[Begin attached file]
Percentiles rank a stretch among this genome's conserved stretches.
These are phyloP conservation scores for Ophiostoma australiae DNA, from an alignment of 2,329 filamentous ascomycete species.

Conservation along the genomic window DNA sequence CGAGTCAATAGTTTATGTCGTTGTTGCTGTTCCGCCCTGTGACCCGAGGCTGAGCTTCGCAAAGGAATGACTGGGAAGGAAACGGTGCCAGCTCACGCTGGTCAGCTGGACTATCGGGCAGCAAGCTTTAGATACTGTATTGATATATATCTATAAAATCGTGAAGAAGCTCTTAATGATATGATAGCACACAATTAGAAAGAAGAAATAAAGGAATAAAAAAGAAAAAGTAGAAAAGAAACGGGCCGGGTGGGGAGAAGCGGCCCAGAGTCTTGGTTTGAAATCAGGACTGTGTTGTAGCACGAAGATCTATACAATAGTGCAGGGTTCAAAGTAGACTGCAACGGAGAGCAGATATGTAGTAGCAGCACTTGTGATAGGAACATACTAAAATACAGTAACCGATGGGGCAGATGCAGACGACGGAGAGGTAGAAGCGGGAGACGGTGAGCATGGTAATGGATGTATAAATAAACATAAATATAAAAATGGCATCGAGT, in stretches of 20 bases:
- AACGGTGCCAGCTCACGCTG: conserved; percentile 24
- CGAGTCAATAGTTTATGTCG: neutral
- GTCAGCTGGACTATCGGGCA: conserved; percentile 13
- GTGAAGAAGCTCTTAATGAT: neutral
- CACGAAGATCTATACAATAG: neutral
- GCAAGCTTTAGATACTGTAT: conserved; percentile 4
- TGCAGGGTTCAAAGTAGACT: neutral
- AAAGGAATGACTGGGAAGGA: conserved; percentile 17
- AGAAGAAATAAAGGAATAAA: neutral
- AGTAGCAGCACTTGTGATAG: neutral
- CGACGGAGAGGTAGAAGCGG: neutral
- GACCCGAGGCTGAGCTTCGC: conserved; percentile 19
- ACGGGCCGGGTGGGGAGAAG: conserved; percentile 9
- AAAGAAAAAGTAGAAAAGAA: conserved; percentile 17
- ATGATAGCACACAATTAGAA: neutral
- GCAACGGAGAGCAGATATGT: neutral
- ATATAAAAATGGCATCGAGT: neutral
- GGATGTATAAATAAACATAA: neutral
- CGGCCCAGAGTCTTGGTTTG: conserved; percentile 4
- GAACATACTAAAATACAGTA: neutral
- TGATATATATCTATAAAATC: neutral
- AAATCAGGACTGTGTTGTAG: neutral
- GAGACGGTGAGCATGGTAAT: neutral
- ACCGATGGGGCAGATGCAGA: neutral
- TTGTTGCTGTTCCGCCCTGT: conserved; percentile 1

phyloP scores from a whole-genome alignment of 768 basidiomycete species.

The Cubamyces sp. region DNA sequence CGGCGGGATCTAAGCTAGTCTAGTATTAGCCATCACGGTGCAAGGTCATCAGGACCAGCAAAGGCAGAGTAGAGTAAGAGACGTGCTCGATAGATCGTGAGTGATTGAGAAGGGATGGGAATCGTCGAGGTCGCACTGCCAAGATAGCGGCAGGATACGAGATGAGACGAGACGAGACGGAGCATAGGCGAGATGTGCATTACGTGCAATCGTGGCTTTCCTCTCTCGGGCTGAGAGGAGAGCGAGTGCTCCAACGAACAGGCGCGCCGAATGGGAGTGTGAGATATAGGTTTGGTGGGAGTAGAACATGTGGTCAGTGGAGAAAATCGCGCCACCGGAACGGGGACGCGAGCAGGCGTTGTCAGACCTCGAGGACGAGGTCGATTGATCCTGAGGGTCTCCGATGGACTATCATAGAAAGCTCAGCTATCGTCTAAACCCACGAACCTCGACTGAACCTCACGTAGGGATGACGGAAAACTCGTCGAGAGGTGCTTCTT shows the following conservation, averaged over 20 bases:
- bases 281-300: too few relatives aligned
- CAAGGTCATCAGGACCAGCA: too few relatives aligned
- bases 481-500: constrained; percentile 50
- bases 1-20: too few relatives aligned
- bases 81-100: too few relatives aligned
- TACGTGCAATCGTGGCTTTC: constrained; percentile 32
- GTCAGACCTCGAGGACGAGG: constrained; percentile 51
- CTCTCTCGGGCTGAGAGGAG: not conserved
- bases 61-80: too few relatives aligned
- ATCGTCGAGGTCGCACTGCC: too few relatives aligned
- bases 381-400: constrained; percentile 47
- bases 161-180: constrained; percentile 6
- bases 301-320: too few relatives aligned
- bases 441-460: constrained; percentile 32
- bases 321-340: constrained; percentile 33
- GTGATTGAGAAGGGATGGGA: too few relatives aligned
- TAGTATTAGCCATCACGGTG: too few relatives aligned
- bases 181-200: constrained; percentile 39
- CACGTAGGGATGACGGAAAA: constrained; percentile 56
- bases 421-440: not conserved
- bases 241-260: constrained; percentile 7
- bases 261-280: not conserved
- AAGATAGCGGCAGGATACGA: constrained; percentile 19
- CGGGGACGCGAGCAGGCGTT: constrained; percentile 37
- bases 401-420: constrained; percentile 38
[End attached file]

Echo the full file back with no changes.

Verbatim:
Percentiles rank a stretch among this genome's conserved stretches.
These are phyloP conservation scores for Ophiostoma australiae DNA, from an alignment of 2,329 filamentous ascomycete species.

Conservation along the genomic window DNA sequence CGAGTCAATAGTTTATGTCGTTGTTGCTGTTCCGCCCTGTGACCCGAGGCTGAGCTTCGCAAAGGAATGACTGGGAAGGAAACGGTGCCAGCTCACGCTGGTCAGCTGGACTATCGGGCAGCAAGCTTTAGATACTGTATTGATATATATCTATAAAATCGTGAAGAAGCTCTTAATGATATGATAGCACACAATTAGAAAGAAGAAATAAAGGAATAAAAAAGAAAAAGTAGAAAAGAAACGGGCCGGGTGGGGAGAAGCGGCCCAGAGTCTTGGTTTGAAATCAGGACTGTGTTGTAGCACGAAGATCTATACAATAGTGCAGGGTTCAAAGTAGACTGCAACGGAGAGCAGATATGTAGTAGCAGCACTTGTGATAGGAACATACTAAAATACAGTAACCGATGGGGCAGATGCAGACGACGGAGAGGTAGAAGCGGGAGACGGTGAGCATGGTAATGGATGTATAAATAAACATAAATATAAAAATGGCATCGAGT, in stretches of 20 bases:
- AACGGTGCCAGCTCACGCTG: conserved; percentile 24
- CGAGTCAATAGTTTATGTCG: neutral
- GTCAGCTGGACTATCGGGCA: conserved; percentile 13
- GTGAAGAAGCTCTTAATGAT: neutral
- CACGAAGATCTATACAATAG: neutral
- GCAAGCTTTAGATACTGTAT: conserved; percentile 4
- TGCAGGGTTCAAAGTAGACT: neutral
- AAAGGAATGACTGGGAAGGA: conserved; percentile 17
- AGAAGAAATAAAGGAATAAA: neutral
- AGTAGCAGCACTTGTGATAG: neutral
- CGACGGAGAGGTAGAAGCGG: neutral
- GACCCGAGGCTGAGCTTCGC: conserved; percentile 19
- ACGGGCCGGGTGGGGAGAAG: conserved; percentile 9
- AAAGAAAAAGTAGAAAAGAA: conserved; percentile 17
- ATGATAGCACACAATTAGAA: neutral
- GCAACGGAGAGCAGATATGT: neutral
- ATATAAAAATGGCATCGAGT: neutral
- GGATGTATAAATAAACATAA: neutral
- CGGCCCAGAGTCTTGGTTTG: conserved; percentile 4
- GAACATACTAAAATACAGTA: neutral
- TGATATATATCTATAAAATC: neutral
- AAATCAGGACTGTGTTGTAG: neutral
- GAGACGGTGAGCATGGTAAT: neutral
- ACCGATGGGGCAGATGCAGA: neutral
- TTGTTGCTGTTCCGCCCTGT: conserved; percentile 1

phyloP scores from a whole-genome alignment of 768 basidiomycete species.

The Cubamyces sp. region DNA sequence CGGCGGGATCTAAGCTAGTCTAGTATTAGCCATCACGGTGCAAGGTCATCAGGACCAGCAAAGGCAGAGTAGAGTAAGAGACGTGCTCGATAGATCGTGAGTGATTGAGAAGGGATGGGAATCGTCGAGGTCGCACTGCCAAGATAGCGGCAGGATACGAGATGAGACGAGACGAGACGGAGCATAGGCGAGATGTGCATTACGTGCAATCGTGGCTTTCCTCTCTCGGGCTGAGAGGAGAGCGAGTGCTCCAACGAACAGGCGCGCCGAATGGGAGTGTGAGATATAGGTTTGGTGGGAGTAGAACATGTGGTCAGTGGAGAAAATCGCGCCACCGGAACGGGGACGCGAGCAGGCGTTGTCAGACCTCGAGGACGAGGTCGATTGATCCTGAGGGTCTCCGATGGACTATCATAGAAAGCTCAGCTATCGTCTAAACCCACGAACCTCGACTGAACCTCACGTAGGGATGACGGAAAACTCGTCGAGAGGTGCTTCTT shows the following conservation, averaged over 20 bases:
- bases 281-300: too few relatives aligned
- CAAGGTCATCAGGACCAGCA: too few relatives aligned
- bases 481-500: constrained; percentile 50
- bases 1-20: too few relatives aligned
- bases 81-100: too few relatives aligned
- TACGTGCAATCGTGGCTTTC: constrained; percentile 32
- GTCAGACCTCGAGGACGAGG: constrained; percentile 51
- CTCTCTCGGGCTGAGAGGAG: not conserved
- bases 61-80: too few relatives aligned
- ATCGTCGAGGTCGCACTGCC: too few relatives aligned
- bases 381-400: constrained; percentile 47
- bases 161-180: constrained; percentile 6
- bases 301-320: too few relatives aligned
- bases 441-460: constrained; percentile 32
- bases 321-340: constrained; percentile 33
- GTGATTGAGAAGGGATGGGA: too few relatives aligned
- TAGTATTAGCCATCACGGTG: too few relatives aligned
- bases 181-200: constrained; percentile 39
- CACGTAGGGATGACGGAAAA: constrained; percentile 56
- bases 421-440: not conserved
- bases 241-260: constrained; percentile 7
- bases 261-280: not conserved
- AAGATAGCGGCAGGATACGA: constrained; percentile 19
- CGGGGACGCGAGCAGGCGTT: constrained; percentile 37
- bases 401-420: constrained; percentile 38